High tech rotor sails complete with weather stations could be the answer to cutting shipping emissions, reports Eric Marx
The shipping sector’s interest in “sail tech” took on greater urgency after the International Maritime Organization reached an agreement last April to slash emissions by 50% by 2050.
“Just in the last six to 12 months we’ve seen a significant groundswell of support,” said Gavin Allwright, secretary of the International Windship Association (IWSA), a membership organisation that promotes wind propulsion for commercial shipping and boasts over 100 members.
In the past year there’s been a threefold increase in rotor-sail installations, with 14 rotors fitted on six vessels, said Allwright.
This is not about guys with shaggy beards and pipes pulling in the rigging. These are all computer-operated
Rotor sails have a large spinning cylinder amidship. Wind hitting the rotor creates a vertical force that reduces the power requirement from a ship’s main propellers, a phenomenon known as the Magnus effect.
“This is not about guys with shaggy beards and pipes pulling in the rigging,” said Allwright. “These are all computer-operated, with weather stations on vessels helping to get the maximum utility from the rigs.”
Last April, the Finnish shipping company Viking Line’s M/S Viking Grace, which was the first passenger ferry to run on liquified natural gas, became the first passenger ferry to be fitted with a rotor sail, made by Finland’s Norsepower.
Up to that point most of the installations had been on tankers, general cargo ships and bulk freight carriers.
The Peace Boat project, which aims to build the world’s most sustainable cruise ship, the Ecoship, will be fitted with 10 retractable sails, which together will be expected to produce an average of 4% of the 55,000-ton boat’s propulsion power.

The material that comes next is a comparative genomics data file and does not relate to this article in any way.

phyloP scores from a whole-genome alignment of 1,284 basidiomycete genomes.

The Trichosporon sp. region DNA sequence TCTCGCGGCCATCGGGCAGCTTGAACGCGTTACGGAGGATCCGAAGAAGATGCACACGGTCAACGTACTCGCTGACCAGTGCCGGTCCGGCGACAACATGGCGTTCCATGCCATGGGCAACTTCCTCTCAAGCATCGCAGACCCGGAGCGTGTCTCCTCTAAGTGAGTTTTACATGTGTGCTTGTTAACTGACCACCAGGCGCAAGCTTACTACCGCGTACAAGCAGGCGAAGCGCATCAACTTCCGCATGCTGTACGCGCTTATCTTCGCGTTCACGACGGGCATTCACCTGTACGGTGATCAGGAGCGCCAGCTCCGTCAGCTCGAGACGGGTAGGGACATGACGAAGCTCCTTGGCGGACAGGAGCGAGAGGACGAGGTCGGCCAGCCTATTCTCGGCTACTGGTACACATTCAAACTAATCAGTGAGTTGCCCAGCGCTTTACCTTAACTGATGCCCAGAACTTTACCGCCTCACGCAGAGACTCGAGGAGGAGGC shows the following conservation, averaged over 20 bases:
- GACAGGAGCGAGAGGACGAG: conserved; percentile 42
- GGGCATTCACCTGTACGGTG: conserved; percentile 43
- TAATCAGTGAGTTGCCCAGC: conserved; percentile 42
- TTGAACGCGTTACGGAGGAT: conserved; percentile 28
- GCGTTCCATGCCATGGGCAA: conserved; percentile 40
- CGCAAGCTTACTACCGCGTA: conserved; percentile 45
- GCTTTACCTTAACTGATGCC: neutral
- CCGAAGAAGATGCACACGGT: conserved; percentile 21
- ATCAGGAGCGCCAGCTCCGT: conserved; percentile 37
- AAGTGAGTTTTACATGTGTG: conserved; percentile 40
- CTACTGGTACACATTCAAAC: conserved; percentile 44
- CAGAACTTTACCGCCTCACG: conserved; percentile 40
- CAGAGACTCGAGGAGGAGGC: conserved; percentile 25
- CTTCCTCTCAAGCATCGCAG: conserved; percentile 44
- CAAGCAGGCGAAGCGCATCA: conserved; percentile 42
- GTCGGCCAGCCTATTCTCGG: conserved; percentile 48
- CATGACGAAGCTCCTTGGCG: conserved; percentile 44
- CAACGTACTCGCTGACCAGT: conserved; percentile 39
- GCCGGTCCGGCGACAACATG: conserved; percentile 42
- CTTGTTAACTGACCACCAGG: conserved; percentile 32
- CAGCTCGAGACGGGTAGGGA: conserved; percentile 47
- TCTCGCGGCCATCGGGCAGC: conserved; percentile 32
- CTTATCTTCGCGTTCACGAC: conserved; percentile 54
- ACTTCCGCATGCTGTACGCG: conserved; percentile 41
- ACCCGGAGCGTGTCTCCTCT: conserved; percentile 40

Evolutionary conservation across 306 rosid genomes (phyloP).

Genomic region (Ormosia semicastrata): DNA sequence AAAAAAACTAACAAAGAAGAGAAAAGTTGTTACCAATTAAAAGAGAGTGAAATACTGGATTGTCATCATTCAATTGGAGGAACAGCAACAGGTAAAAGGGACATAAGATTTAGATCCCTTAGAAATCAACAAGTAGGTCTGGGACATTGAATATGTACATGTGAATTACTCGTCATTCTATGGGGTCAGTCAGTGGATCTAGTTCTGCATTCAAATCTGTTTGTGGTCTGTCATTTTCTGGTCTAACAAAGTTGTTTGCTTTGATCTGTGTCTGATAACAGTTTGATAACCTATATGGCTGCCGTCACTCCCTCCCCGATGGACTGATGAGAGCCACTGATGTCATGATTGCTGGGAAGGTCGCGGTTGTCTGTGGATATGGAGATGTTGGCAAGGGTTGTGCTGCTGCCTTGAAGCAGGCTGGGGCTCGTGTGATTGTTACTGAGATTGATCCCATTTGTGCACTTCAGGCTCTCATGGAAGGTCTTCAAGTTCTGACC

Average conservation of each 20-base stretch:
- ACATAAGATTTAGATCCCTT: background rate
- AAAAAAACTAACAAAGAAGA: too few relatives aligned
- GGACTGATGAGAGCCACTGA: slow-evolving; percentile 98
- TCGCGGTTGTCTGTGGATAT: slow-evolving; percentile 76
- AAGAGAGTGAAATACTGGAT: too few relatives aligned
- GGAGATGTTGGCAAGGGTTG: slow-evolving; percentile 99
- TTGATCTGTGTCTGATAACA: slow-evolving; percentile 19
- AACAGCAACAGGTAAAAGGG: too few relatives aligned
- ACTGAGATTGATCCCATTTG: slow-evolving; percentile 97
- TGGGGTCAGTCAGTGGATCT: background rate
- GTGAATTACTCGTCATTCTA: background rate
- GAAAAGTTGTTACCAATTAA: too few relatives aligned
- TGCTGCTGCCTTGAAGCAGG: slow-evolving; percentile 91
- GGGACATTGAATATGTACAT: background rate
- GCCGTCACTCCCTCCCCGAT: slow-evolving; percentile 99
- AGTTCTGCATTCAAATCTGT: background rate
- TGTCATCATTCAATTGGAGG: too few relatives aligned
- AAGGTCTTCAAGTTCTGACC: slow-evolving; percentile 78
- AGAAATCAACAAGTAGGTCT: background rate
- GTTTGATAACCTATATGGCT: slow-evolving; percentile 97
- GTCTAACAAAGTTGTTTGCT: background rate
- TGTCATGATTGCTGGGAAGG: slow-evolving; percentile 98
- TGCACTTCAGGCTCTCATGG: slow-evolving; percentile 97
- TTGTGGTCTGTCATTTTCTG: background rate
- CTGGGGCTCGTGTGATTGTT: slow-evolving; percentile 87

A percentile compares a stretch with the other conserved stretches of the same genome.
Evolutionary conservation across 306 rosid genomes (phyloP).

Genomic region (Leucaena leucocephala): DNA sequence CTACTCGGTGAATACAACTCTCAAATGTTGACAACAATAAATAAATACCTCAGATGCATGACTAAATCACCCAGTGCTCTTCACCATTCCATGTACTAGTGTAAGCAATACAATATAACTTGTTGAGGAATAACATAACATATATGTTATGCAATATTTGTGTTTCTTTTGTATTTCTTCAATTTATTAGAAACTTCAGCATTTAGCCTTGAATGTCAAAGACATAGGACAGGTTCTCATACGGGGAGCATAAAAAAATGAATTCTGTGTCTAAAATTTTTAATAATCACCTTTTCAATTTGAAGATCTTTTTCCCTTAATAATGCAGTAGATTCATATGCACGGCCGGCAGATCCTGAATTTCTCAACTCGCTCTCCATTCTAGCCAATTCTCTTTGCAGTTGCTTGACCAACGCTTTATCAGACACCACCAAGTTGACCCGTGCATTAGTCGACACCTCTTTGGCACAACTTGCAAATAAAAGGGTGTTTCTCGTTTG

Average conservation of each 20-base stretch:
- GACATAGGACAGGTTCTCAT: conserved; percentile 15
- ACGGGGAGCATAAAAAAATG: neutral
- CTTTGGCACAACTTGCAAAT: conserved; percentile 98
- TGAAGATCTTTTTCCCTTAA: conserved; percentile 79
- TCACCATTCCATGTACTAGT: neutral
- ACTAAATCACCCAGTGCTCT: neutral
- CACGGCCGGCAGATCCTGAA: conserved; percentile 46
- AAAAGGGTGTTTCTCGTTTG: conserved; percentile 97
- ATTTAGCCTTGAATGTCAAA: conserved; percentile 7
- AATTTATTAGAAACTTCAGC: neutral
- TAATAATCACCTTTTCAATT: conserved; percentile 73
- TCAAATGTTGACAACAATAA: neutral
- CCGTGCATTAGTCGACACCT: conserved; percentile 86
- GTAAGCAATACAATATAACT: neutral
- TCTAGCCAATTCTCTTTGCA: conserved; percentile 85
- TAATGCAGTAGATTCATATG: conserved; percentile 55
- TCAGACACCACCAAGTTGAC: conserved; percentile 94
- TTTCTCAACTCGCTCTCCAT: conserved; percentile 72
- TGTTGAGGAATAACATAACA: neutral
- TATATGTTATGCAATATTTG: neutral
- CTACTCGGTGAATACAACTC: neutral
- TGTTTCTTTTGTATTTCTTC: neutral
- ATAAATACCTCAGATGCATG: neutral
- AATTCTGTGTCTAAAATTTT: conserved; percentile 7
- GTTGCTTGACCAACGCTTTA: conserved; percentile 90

And Chantiers de l’Atlantique (formerly STX France) has unveiled plans for a new line of hybrid wind and dual-fuel cruise vessels, the largest of which will be the 190-metre Silenseas, carrying 300 passengers and 80 crew.
Wind propulsion promises up to a 50% fuel saving for new build vessels'
“The entire industry has had its eyes on the cruise sector, for two main reasons,” said Allwright.
One, is its profitability, which at the moment far surpasses the commercial freight segment. Second, is its interface with the public.
The question is whether wind propulsion can deliver on its promises: between 10%-30% fuel savings on retrofits, and up to 50% for optimised new builds, meaning a renewable energy source, free and abundant delivery at the point of use.
It’s a massive number compared with savings offered up by other alternative fuels and renewable energy options, which are typically working on one to two per cent changes.
“There's a lot of industry scepticism,” Allwright acknowledged.
But with large companies like Maersk, Airbus and Renault all pursuing various wind-propulsion initiatives, Allwright said there’s now both high visibility and a backbone of support in the form of access to capital.
The EU Commission says the market for wind propulsion could be 10,000 installations by 2030
Small sail carbon vessel projects are slated for lift-off through EU funding programmes for cross-border renewable projects. A wide range of projects, not just for rotors but also for hard and soft sails, are currently under way.
Third-party verification tools for wind-technology uptake are being developed, alongside wind-propulsion hubs that will cluster together wind-propulsion technology developers, engineering firms, research institutes, shipping companies and ship builders.
A 2017 EU Commission report forecasts the market potential for wind propulsion in 2030 to be upwards of 10,000-plus installations, primarily on bulkers and tankers.
“That’s just in 12 years’ time,” said Allwright, who noted the report’s arrival in 2017, prior to the industry’s renewed focus on decarbonisation. “The market is just starting to kick in,” he added.
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